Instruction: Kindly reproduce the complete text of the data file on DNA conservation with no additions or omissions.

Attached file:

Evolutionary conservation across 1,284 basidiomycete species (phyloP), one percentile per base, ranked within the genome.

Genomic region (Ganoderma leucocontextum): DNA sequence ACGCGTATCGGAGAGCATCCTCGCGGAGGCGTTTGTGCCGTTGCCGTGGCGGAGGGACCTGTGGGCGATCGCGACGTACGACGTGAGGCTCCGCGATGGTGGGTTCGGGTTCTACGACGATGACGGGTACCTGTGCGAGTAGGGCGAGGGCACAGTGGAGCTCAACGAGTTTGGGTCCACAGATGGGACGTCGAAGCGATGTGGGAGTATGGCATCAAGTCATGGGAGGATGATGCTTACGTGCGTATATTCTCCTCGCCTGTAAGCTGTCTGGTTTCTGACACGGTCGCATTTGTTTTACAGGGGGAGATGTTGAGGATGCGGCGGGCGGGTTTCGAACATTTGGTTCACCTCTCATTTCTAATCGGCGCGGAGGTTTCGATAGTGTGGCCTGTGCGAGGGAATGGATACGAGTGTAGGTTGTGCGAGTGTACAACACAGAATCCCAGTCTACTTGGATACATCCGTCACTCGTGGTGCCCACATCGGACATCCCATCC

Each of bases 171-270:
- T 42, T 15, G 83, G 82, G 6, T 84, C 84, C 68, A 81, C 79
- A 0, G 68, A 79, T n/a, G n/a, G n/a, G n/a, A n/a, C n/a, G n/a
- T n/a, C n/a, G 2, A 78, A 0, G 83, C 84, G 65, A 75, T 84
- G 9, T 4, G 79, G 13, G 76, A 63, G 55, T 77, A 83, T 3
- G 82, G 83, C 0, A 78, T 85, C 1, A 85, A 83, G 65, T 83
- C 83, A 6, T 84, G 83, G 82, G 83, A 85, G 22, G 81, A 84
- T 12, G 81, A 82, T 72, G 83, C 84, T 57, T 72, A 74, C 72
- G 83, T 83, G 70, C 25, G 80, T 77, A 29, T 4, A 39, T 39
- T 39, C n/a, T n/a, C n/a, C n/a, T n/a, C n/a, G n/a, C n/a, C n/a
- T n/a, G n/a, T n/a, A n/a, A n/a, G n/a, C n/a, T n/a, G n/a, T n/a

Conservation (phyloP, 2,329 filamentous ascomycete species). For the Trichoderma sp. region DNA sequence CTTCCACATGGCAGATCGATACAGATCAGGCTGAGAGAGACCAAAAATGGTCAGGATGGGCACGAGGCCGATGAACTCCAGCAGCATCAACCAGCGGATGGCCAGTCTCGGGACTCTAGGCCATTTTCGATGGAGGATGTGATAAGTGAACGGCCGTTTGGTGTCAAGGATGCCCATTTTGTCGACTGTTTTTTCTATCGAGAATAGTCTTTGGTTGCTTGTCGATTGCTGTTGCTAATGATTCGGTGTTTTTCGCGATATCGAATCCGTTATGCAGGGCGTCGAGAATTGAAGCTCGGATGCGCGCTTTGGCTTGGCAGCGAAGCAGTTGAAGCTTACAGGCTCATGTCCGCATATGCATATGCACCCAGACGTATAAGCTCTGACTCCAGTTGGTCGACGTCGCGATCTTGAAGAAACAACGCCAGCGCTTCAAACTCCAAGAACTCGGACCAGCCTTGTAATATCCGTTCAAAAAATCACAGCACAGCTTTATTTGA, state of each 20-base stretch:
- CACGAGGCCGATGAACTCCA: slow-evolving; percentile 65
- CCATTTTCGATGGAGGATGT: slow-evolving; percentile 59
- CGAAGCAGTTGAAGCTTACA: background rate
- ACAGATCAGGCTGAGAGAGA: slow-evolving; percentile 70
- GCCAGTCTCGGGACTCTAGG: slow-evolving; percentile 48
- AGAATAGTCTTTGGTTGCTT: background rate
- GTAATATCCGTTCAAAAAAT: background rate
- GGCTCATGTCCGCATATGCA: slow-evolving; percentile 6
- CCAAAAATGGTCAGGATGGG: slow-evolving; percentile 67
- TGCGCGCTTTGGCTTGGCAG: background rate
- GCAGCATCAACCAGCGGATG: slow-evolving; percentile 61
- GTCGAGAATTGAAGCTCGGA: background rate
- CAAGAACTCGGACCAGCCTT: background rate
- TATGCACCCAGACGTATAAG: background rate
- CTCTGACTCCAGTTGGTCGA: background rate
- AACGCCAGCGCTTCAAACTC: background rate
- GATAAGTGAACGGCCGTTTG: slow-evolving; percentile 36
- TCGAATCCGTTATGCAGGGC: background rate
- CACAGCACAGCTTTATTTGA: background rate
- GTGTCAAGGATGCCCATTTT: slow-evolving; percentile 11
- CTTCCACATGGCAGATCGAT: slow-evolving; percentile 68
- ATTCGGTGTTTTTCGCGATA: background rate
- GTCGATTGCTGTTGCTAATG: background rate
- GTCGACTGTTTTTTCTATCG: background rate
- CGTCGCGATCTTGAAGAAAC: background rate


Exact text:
Evolutionary conservation across 1,284 basidiomycete species (phyloP), one percentile per base, ranked within the genome.

Genomic region (Ganoderma leucocontextum): DNA sequence ACGCGTATCGGAGAGCATCCTCGCGGAGGCGTTTGTGCCGTTGCCGTGGCGGAGGGACCTGTGGGCGATCGCGACGTACGACGTGAGGCTCCGCGATGGTGGGTTCGGGTTCTACGACGATGACGGGTACCTGTGCGAGTAGGGCGAGGGCACAGTGGAGCTCAACGAGTTTGGGTCCACAGATGGGACGTCGAAGCGATGTGGGAGTATGGCATCAAGTCATGGGAGGATGATGCTTACGTGCGTATATTCTCCTCGCCTGTAAGCTGTCTGGTTTCTGACACGGTCGCATTTGTTTTACAGGGGGAGATGTTGAGGATGCGGCGGGCGGGTTTCGAACATTTGGTTCACCTCTCATTTCTAATCGGCGCGGAGGTTTCGATAGTGTGGCCTGTGCGAGGGAATGGATACGAGTGTAGGTTGTGCGAGTGTACAACACAGAATCCCAGTCTACTTGGATACATCCGTCACTCGTGGTGCCCACATCGGACATCCCATCC

Each of bases 171-270:
- T 42, T 15, G 83, G 82, G 6, T 84, C 84, C 68, A 81, C 79
- A 0, G 68, A 79, T n/a, G n/a, G n/a, G n/a, A n/a, C n/a, G n/a
- T n/a, C n/a, G 2, A 78, A 0, G 83, C 84, G 65, A 75, T 84
- G 9, T 4, G 79, G 13, G 76, A 63, G 55, T 77, A 83, T 3
- G 82, G 83, C 0, A 78, T 85, C 1, A 85, A 83, G 65, T 83
- C 83, A 6, T 84, G 83, G 82, G 83, A 85, G 22, G 81, A 84
- T 12, G 81, A 82, T 72, G 83, C 84, T 57, T 72, A 74, C 72
- G 83, T 83, G 70, C 25, G 80, T 77, A 29, T 4, A 39, T 39
- T 39, C n/a, T n/a, C n/a, C n/a, T n/a, C n/a, G n/a, C n/a, C n/a
- T n/a, G n/a, T n/a, A n/a, A n/a, G n/a, C n/a, T n/a, G n/a, T n/a

Conservation (phyloP, 2,329 filamentous ascomycete species). For the Trichoderma sp. region DNA sequence CTTCCACATGGCAGATCGATACAGATCAGGCTGAGAGAGACCAAAAATGGTCAGGATGGGCACGAGGCCGATGAACTCCAGCAGCATCAACCAGCGGATGGCCAGTCTCGGGACTCTAGGCCATTTTCGATGGAGGATGTGATAAGTGAACGGCCGTTTGGTGTCAAGGATGCCCATTTTGTCGACTGTTTTTTCTATCGAGAATAGTCTTTGGTTGCTTGTCGATTGCTGTTGCTAATGATTCGGTGTTTTTCGCGATATCGAATCCGTTATGCAGGGCGTCGAGAATTGAAGCTCGGATGCGCGCTTTGGCTTGGCAGCGAAGCAGTTGAAGCTTACAGGCTCATGTCCGCATATGCATATGCACCCAGACGTATAAGCTCTGACTCCAGTTGGTCGACGTCGCGATCTTGAAGAAACAACGCCAGCGCTTCAAACTCCAAGAACTCGGACCAGCCTTGTAATATCCGTTCAAAAAATCACAGCACAGCTTTATTTGA, state of each 20-base stretch:
- CACGAGGCCGATGAACTCCA: slow-evolving; percentile 65
- CCATTTTCGATGGAGGATGT: slow-evolving; percentile 59
- CGAAGCAGTTGAAGCTTACA: background rate
- ACAGATCAGGCTGAGAGAGA: slow-evolving; percentile 70
- GCCAGTCTCGGGACTCTAGG: slow-evolving; percentile 48
- AGAATAGTCTTTGGTTGCTT: background rate
- GTAATATCCGTTCAAAAAAT: background rate
- GGCTCATGTCCGCATATGCA: slow-evolving; percentile 6
- CCAAAAATGGTCAGGATGGG: slow-evolving; percentile 67
- TGCGCGCTTTGGCTTGGCAG: background rate
- GCAGCATCAACCAGCGGATG: slow-evolving; percentile 61
- GTCGAGAATTGAAGCTCGGA: background rate
- CAAGAACTCGGACCAGCCTT: background rate
- TATGCACCCAGACGTATAAG: background rate
- CTCTGACTCCAGTTGGTCGA: background rate
- AACGCCAGCGCTTCAAACTC: background rate
- GATAAGTGAACGGCCGTTTG: slow-evolving; percentile 36
- TCGAATCCGTTATGCAGGGC: background rate
- CACAGCACAGCTTTATTTGA: background rate
- GTGTCAAGGATGCCCATTTT: slow-evolving; percentile 11
- CTTCCACATGGCAGATCGAT: slow-evolving; percentile 68
- ATTCGGTGTTTTTCGCGATA: background rate
- GTCGATTGCTGTTGCTAATG: background rate
- GTCGACTGTTTTTTCTATCG: background rate
- CGTCGCGATCTTGAAGAAAC: background rate